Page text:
clock menu more-arrow no yes mobile

Filed under:

2015 MLB Draft: Day Two Wrap Up

Less exciting but plenty of players that have baseball skills that should transition well from college to the pros.

Ryan Dunsmore

Given the excitement of Day One, it was pretty much expected that Day Two would carry significantly less excitement. College seniors, slot appropriate juniors. Maybe a high schooler.

Thats pretty much what happened.

3rd Round: Riley Ferrell, RHP, TCU (Jr.)

Wounds run deep in Texas. Our very own David Coleman had a 'HAWT Take' for this pick as he described how the Aggies tagged him for two runs the night before. He's a good Ag. I instantly reminded him of the Longhorn fans reaction to the Daniel Mengden pick last year. He's been a reliever and could have started this year, but the depth at TCU kept him in the pen. He possesses a 95-98 MPH fastball and mid-80's slider that he can dominate with. With the Astros tandem staffs he could be developed easier as a starter than other organizations, but he could move extremely quickly as a potential late-inning arm. If he is developed as a starter, look for him to spend time learning a changeup.

4th Round: Anthony Hermelyn, C, Oklahoma (Jr.)

The Astros have a habit of drafting players who have found success at a high level. Whether that is in a solid NCAA conference or a prodigious summer league, they are attracted. Hermelyn was a Cape Cod League All-Star and an All-Big 12 player. He played both 1B and catcher but the Astros feel strongly about him being a plus receiver, the arm to stick, and the bat to carry him. He also doesn't strike out (sub 10% k-rate).

5th Round: Trent Thornton, RHP, North Carolina (Jr.)

And the Astros go after a player that doesn't fit their profile. Thornton has been a spot starter at UNC but primarily has pitched out of the pen. He can strike guys out at a very high rate thanks to a low-90's fastball that he can get whiffs with and a plus curveball. He has an interesting windup that features a very high leg kick that causes him to collapse his drive leg and could be part of the reason behind his control problems. The Astros haven't decided how they'll develop him yet as he could be a starter or reliever.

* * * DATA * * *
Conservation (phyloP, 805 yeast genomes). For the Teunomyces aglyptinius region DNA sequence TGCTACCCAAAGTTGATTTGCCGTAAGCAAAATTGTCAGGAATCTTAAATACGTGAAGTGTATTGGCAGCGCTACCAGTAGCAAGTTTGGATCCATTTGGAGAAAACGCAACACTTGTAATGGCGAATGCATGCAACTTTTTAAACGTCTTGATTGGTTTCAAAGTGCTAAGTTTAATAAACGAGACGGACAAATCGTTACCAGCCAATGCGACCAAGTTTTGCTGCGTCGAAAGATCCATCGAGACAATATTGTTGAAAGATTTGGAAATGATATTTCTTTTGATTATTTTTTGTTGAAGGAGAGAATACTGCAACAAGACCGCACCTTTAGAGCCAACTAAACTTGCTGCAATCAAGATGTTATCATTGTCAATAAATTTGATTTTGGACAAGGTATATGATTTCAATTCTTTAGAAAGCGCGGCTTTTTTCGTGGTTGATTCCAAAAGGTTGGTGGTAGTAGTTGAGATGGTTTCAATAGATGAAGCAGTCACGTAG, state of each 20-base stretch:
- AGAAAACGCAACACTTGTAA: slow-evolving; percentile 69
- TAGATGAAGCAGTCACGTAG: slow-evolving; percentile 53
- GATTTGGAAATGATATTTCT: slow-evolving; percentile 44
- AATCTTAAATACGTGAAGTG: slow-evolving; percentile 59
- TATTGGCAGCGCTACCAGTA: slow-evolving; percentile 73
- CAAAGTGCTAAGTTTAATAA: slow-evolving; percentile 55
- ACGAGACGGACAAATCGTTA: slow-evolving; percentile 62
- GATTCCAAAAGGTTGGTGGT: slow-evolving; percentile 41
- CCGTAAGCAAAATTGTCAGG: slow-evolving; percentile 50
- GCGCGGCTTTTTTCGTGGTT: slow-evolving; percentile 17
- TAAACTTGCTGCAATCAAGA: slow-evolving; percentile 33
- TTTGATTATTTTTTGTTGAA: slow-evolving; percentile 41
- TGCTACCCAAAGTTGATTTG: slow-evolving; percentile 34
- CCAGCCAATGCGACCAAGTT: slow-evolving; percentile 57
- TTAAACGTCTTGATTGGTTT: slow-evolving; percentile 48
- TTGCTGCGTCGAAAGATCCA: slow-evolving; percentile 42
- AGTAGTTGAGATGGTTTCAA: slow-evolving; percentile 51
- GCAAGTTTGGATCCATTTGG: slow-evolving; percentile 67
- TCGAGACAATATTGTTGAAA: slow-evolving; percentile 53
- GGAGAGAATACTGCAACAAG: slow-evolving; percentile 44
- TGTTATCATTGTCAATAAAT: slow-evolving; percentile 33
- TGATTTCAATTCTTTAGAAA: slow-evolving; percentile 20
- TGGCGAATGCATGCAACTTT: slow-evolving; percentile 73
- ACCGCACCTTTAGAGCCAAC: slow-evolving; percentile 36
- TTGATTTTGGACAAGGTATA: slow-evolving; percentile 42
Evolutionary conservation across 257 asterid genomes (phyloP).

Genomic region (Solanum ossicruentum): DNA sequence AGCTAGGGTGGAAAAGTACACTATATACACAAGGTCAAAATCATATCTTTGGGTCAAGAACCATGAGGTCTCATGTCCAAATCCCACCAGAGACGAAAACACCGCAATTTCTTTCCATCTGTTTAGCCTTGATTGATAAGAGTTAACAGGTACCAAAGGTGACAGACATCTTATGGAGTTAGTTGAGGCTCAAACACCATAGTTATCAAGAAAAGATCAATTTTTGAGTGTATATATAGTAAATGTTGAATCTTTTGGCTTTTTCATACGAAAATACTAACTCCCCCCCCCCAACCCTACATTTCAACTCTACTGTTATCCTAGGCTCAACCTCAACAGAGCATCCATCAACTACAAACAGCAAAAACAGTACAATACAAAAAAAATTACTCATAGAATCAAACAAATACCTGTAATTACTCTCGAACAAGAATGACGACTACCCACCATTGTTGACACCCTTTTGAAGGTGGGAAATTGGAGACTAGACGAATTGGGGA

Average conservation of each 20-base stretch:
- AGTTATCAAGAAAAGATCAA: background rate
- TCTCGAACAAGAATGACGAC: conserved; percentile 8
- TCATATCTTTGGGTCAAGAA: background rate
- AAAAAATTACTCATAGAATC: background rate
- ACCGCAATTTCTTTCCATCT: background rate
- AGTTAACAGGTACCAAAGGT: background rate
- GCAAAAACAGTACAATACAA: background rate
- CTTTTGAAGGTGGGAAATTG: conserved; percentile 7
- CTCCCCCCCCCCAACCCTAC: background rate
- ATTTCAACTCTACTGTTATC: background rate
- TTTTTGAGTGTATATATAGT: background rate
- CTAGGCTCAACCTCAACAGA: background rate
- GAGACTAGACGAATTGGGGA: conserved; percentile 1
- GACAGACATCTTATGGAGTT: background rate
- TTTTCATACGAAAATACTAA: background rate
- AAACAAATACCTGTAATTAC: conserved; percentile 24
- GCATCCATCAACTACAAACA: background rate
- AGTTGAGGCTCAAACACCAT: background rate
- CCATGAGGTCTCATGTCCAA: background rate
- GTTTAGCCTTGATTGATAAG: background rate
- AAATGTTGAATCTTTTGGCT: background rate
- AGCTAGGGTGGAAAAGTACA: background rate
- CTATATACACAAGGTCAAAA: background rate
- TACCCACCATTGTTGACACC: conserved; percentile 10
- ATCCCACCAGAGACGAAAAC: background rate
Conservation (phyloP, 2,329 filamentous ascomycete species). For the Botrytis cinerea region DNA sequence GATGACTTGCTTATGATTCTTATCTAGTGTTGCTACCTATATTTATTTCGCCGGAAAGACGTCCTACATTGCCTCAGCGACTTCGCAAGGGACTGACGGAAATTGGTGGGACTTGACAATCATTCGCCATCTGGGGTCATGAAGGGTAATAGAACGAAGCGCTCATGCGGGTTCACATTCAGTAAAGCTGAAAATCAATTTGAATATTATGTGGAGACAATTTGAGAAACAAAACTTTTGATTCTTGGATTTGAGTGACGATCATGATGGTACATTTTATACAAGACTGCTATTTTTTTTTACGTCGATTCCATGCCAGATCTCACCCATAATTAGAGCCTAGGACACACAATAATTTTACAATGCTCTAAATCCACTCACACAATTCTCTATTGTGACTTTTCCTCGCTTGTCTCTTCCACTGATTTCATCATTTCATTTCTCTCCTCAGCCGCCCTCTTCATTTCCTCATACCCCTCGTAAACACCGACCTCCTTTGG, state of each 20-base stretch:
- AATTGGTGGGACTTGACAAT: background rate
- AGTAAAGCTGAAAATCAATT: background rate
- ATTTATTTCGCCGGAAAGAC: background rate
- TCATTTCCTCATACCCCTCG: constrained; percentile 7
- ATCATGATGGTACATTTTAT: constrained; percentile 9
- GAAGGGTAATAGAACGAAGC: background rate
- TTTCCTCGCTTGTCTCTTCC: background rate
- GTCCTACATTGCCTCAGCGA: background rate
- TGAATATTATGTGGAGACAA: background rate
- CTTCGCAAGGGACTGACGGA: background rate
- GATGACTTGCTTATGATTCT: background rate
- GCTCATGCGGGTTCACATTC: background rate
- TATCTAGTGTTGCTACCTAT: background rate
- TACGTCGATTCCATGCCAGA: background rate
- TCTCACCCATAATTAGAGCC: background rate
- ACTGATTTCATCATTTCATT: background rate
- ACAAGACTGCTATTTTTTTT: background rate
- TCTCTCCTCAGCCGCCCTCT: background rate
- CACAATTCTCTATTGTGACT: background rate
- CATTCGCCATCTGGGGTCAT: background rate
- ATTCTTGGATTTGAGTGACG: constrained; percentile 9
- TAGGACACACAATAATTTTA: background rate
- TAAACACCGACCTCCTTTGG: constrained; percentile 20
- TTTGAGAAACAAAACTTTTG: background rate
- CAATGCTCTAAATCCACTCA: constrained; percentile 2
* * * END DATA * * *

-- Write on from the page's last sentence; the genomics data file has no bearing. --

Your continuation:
6th Round: Nestor Muriel, CF, Carlos Beltran Baseball Academy (PR)

Here's that lone high school pick. He is likely to be the youngest player taken in this draft as he hasn't even turned 17 yet. It's almost like drafting an J2 IFA. He's very lanky and has a lot of room to fill out. There's a lot of upside here but there is so much work to be done. He has above-average speed, solid arm, and a projectable swing. He can square up and drive it. As his frame fills out we'll know just how much power he could have.

7th Round: Michael Freeman, LHP, Oklahoma State (5S)

Not just a senior. A fifth-year senior. So he might be the oldest player drafted at age 23. He was a starter at Ok-State and was dominant but there's just not enough time to develop him as such in the pros. He'll transition to the pen where the Astros will push him as quickly as he develops with his plus slider and solid velocity.

8th Round: Garrett Stubbs, C, USC (SR)

The Astros love good defensive catchers and Stubbs was one of three finalists for the Johnny Bench Award. So, you know he's held in pretty high regard. The evidence lies in the that he threw out over 50% base stealers this year. An absurd rate. Plus, he apparently has some speed as he stole twenty bases.

9th Round: Zac Person, LHP, LSU (SR)

Another senior with a track record of success. He pitched primarily as a set up man. He's likely a reliever and will probably be used as one this year before determining if he has a future as a starter.  He features a low-90s fastball and an above-average/plus curve.

10th Round: Scott Weathersby, RHP, Ole Miss (5S)

Another fifth-year senior. He was primarily a reliever but was put into the Friday night starter role for his last four appearances which allowed for him to get up to 55 innings. He features a good cutter that could transition well to the pro level.